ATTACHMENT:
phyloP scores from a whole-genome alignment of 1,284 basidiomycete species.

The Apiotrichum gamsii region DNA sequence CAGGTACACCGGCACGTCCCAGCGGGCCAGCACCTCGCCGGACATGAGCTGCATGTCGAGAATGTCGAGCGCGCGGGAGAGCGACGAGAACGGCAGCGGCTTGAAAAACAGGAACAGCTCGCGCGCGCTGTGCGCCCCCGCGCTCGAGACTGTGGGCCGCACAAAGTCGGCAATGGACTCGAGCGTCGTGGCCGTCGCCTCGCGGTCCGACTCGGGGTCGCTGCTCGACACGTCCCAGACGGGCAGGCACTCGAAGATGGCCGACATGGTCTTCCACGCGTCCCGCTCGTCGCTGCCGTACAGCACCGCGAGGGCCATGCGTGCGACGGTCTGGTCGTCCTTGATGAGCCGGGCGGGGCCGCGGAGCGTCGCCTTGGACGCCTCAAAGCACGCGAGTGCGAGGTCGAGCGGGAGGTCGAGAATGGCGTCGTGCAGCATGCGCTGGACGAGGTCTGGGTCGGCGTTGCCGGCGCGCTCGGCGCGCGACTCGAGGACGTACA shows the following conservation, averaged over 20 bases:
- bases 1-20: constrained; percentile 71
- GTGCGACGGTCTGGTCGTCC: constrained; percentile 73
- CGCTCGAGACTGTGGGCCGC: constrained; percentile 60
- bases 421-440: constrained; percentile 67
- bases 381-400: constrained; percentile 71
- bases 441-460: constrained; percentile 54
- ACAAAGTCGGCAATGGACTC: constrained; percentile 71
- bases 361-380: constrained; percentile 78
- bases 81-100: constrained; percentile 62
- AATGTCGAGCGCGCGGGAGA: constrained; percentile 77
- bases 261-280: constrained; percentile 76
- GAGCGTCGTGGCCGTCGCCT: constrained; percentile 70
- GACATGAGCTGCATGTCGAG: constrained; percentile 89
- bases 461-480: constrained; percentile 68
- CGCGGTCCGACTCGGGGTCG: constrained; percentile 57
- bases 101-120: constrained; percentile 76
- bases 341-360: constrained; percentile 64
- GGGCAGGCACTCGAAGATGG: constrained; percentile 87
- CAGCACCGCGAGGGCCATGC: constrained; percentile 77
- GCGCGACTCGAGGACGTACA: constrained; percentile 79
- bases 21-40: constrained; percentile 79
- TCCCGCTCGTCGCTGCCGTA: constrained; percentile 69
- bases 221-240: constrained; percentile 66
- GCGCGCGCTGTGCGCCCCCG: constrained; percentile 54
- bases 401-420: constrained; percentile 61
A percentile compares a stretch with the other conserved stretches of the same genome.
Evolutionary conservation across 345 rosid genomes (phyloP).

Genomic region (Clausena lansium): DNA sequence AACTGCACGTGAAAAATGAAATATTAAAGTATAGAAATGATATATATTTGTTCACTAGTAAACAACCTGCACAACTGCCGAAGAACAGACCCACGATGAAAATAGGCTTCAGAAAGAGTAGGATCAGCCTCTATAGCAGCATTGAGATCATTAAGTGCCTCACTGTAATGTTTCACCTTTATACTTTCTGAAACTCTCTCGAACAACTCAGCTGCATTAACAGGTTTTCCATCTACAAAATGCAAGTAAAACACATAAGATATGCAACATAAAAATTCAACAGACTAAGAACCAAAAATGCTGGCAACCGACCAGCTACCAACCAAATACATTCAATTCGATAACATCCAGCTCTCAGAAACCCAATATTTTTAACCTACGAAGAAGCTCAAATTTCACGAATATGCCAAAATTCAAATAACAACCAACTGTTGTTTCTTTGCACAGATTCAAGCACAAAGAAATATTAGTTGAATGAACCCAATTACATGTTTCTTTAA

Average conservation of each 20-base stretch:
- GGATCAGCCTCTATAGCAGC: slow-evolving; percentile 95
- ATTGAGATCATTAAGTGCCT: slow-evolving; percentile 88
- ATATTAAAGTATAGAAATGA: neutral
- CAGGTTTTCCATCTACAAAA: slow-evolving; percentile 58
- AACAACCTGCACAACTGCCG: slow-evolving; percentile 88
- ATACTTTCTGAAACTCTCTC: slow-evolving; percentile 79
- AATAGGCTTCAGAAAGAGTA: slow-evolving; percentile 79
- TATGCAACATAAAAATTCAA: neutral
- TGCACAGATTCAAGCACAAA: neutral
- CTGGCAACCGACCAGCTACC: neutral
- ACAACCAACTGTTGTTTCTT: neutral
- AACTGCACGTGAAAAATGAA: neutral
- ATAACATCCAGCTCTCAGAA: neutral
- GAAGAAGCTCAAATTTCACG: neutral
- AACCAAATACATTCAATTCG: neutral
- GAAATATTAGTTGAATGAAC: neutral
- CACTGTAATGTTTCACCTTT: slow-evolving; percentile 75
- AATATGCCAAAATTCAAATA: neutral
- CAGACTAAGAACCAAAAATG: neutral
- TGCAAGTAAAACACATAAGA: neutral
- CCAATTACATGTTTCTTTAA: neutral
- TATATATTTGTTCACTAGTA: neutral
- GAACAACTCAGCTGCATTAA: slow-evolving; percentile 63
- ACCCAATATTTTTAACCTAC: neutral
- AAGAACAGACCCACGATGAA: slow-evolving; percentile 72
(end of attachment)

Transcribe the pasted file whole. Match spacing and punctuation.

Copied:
phyloP scores from a whole-genome alignment of 1,284 basidiomycete species.

The Apiotrichum gamsii region DNA sequence CAGGTACACCGGCACGTCCCAGCGGGCCAGCACCTCGCCGGACATGAGCTGCATGTCGAGAATGTCGAGCGCGCGGGAGAGCGACGAGAACGGCAGCGGCTTGAAAAACAGGAACAGCTCGCGCGCGCTGTGCGCCCCCGCGCTCGAGACTGTGGGCCGCACAAAGTCGGCAATGGACTCGAGCGTCGTGGCCGTCGCCTCGCGGTCCGACTCGGGGTCGCTGCTCGACACGTCCCAGACGGGCAGGCACTCGAAGATGGCCGACATGGTCTTCCACGCGTCCCGCTCGTCGCTGCCGTACAGCACCGCGAGGGCCATGCGTGCGACGGTCTGGTCGTCCTTGATGAGCCGGGCGGGGCCGCGGAGCGTCGCCTTGGACGCCTCAAAGCACGCGAGTGCGAGGTCGAGCGGGAGGTCGAGAATGGCGTCGTGCAGCATGCGCTGGACGAGGTCTGGGTCGGCGTTGCCGGCGCGCTCGGCGCGCGACTCGAGGACGTACA shows the following conservation, averaged over 20 bases:
- bases 1-20: constrained; percentile 71
- GTGCGACGGTCTGGTCGTCC: constrained; percentile 73
- CGCTCGAGACTGTGGGCCGC: constrained; percentile 60
- bases 421-440: constrained; percentile 67
- bases 381-400: constrained; percentile 71
- bases 441-460: constrained; percentile 54
- ACAAAGTCGGCAATGGACTC: constrained; percentile 71
- bases 361-380: constrained; percentile 78
- bases 81-100: constrained; percentile 62
- AATGTCGAGCGCGCGGGAGA: constrained; percentile 77
- bases 261-280: constrained; percentile 76
- GAGCGTCGTGGCCGTCGCCT: constrained; percentile 70
- GACATGAGCTGCATGTCGAG: constrained; percentile 89
- bases 461-480: constrained; percentile 68
- CGCGGTCCGACTCGGGGTCG: constrained; percentile 57
- bases 101-120: constrained; percentile 76
- bases 341-360: constrained; percentile 64
- GGGCAGGCACTCGAAGATGG: constrained; percentile 87
- CAGCACCGCGAGGGCCATGC: constrained; percentile 77
- GCGCGACTCGAGGACGTACA: constrained; percentile 79
- bases 21-40: constrained; percentile 79
- TCCCGCTCGTCGCTGCCGTA: constrained; percentile 69
- bases 221-240: constrained; percentile 66
- GCGCGCGCTGTGCGCCCCCG: constrained; percentile 54
- bases 401-420: constrained; percentile 61
A percentile compares a stretch with the other conserved stretches of the same genome.
Evolutionary conservation across 345 rosid genomes (phyloP).

Genomic region (Clausena lansium): DNA sequence AACTGCACGTGAAAAATGAAATATTAAAGTATAGAAATGATATATATTTGTTCACTAGTAAACAACCTGCACAACTGCCGAAGAACAGACCCACGATGAAAATAGGCTTCAGAAAGAGTAGGATCAGCCTCTATAGCAGCATTGAGATCATTAAGTGCCTCACTGTAATGTTTCACCTTTATACTTTCTGAAACTCTCTCGAACAACTCAGCTGCATTAACAGGTTTTCCATCTACAAAATGCAAGTAAAACACATAAGATATGCAACATAAAAATTCAACAGACTAAGAACCAAAAATGCTGGCAACCGACCAGCTACCAACCAAATACATTCAATTCGATAACATCCAGCTCTCAGAAACCCAATATTTTTAACCTACGAAGAAGCTCAAATTTCACGAATATGCCAAAATTCAAATAACAACCAACTGTTGTTTCTTTGCACAGATTCAAGCACAAAGAAATATTAGTTGAATGAACCCAATTACATGTTTCTTTAA

Average conservation of each 20-base stretch:
- GGATCAGCCTCTATAGCAGC: slow-evolving; percentile 95
- ATTGAGATCATTAAGTGCCT: slow-evolving; percentile 88
- ATATTAAAGTATAGAAATGA: neutral
- CAGGTTTTCCATCTACAAAA: slow-evolving; percentile 58
- AACAACCTGCACAACTGCCG: slow-evolving; percentile 88
- ATACTTTCTGAAACTCTCTC: slow-evolving; percentile 79
- AATAGGCTTCAGAAAGAGTA: slow-evolving; percentile 79
- TATGCAACATAAAAATTCAA: neutral
- TGCACAGATTCAAGCACAAA: neutral
- CTGGCAACCGACCAGCTACC: neutral
- ACAACCAACTGTTGTTTCTT: neutral
- AACTGCACGTGAAAAATGAA: neutral
- ATAACATCCAGCTCTCAGAA: neutral
- GAAGAAGCTCAAATTTCACG: neutral
- AACCAAATACATTCAATTCG: neutral
- GAAATATTAGTTGAATGAAC: neutral
- CACTGTAATGTTTCACCTTT: slow-evolving; percentile 75
- AATATGCCAAAATTCAAATA: neutral
- CAGACTAAGAACCAAAAATG: neutral
- TGCAAGTAAAACACATAAGA: neutral
- CCAATTACATGTTTCTTTAA: neutral
- TATATATTTGTTCACTAGTA: neutral
- GAACAACTCAGCTGCATTAA: slow-evolving; percentile 63
- ACCCAATATTTTTAACCTAC: neutral
- AAGAACAGACCCACGATGAA: slow-evolving; percentile 72